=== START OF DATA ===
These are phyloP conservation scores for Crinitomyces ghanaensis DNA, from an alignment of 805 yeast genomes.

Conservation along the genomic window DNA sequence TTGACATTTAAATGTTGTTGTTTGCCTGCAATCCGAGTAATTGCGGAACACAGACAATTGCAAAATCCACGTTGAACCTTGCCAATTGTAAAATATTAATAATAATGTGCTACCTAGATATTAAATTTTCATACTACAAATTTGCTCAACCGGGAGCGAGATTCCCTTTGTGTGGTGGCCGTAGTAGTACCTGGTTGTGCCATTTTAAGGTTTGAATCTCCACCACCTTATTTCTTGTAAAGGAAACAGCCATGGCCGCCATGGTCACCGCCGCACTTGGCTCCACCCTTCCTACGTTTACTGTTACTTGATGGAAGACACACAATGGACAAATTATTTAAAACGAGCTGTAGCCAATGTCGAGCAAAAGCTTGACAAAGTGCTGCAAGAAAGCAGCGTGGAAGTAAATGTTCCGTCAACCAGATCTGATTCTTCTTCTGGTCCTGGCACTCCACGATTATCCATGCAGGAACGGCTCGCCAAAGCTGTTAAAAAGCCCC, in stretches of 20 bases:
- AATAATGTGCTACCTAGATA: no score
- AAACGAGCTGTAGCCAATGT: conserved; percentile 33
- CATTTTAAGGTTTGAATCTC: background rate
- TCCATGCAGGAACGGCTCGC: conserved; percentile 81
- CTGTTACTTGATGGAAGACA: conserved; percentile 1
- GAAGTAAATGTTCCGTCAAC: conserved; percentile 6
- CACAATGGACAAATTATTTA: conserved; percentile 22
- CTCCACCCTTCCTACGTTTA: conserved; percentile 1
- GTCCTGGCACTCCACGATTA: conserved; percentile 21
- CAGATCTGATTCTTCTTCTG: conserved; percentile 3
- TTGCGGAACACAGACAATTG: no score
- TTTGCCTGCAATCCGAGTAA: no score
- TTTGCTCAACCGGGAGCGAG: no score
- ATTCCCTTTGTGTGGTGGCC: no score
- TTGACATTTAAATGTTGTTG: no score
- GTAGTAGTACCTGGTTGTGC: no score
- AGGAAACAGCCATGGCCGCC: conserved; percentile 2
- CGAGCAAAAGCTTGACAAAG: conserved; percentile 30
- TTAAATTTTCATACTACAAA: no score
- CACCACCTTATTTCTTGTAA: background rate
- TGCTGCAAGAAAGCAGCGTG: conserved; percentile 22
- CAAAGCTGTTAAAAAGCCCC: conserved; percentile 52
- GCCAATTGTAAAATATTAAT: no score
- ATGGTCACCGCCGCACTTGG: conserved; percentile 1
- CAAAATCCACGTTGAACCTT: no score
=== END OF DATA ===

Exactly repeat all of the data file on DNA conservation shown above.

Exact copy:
These are phyloP conservation scores for Crinitomyces ghanaensis DNA, from an alignment of 805 yeast genomes.

Conservation along the genomic window DNA sequence TTGACATTTAAATGTTGTTGTTTGCCTGCAATCCGAGTAATTGCGGAACACAGACAATTGCAAAATCCACGTTGAACCTTGCCAATTGTAAAATATTAATAATAATGTGCTACCTAGATATTAAATTTTCATACTACAAATTTGCTCAACCGGGAGCGAGATTCCCTTTGTGTGGTGGCCGTAGTAGTACCTGGTTGTGCCATTTTAAGGTTTGAATCTCCACCACCTTATTTCTTGTAAAGGAAACAGCCATGGCCGCCATGGTCACCGCCGCACTTGGCTCCACCCTTCCTACGTTTACTGTTACTTGATGGAAGACACACAATGGACAAATTATTTAAAACGAGCTGTAGCCAATGTCGAGCAAAAGCTTGACAAAGTGCTGCAAGAAAGCAGCGTGGAAGTAAATGTTCCGTCAACCAGATCTGATTCTTCTTCTGGTCCTGGCACTCCACGATTATCCATGCAGGAACGGCTCGCCAAAGCTGTTAAAAAGCCCC, in stretches of 20 bases:
- AATAATGTGCTACCTAGATA: no score
- AAACGAGCTGTAGCCAATGT: conserved; percentile 33
- CATTTTAAGGTTTGAATCTC: background rate
- TCCATGCAGGAACGGCTCGC: conserved; percentile 81
- CTGTTACTTGATGGAAGACA: conserved; percentile 1
- GAAGTAAATGTTCCGTCAAC: conserved; percentile 6
- CACAATGGACAAATTATTTA: conserved; percentile 22
- CTCCACCCTTCCTACGTTTA: conserved; percentile 1
- GTCCTGGCACTCCACGATTA: conserved; percentile 21
- CAGATCTGATTCTTCTTCTG: conserved; percentile 3
- TTGCGGAACACAGACAATTG: no score
- TTTGCCTGCAATCCGAGTAA: no score
- TTTGCTCAACCGGGAGCGAG: no score
- ATTCCCTTTGTGTGGTGGCC: no score
- TTGACATTTAAATGTTGTTG: no score
- GTAGTAGTACCTGGTTGTGC: no score
- AGGAAACAGCCATGGCCGCC: conserved; percentile 2
- CGAGCAAAAGCTTGACAAAG: conserved; percentile 30
- TTAAATTTTCATACTACAAA: no score
- CACCACCTTATTTCTTGTAA: background rate
- TGCTGCAAGAAAGCAGCGTG: conserved; percentile 22
- CAAAGCTGTTAAAAAGCCCC: conserved; percentile 52
- GCCAATTGTAAAATATTAAT: no score
- ATGGTCACCGCCGCACTTGG: conserved; percentile 1
- CAAAATCCACGTTGAACCTT: no score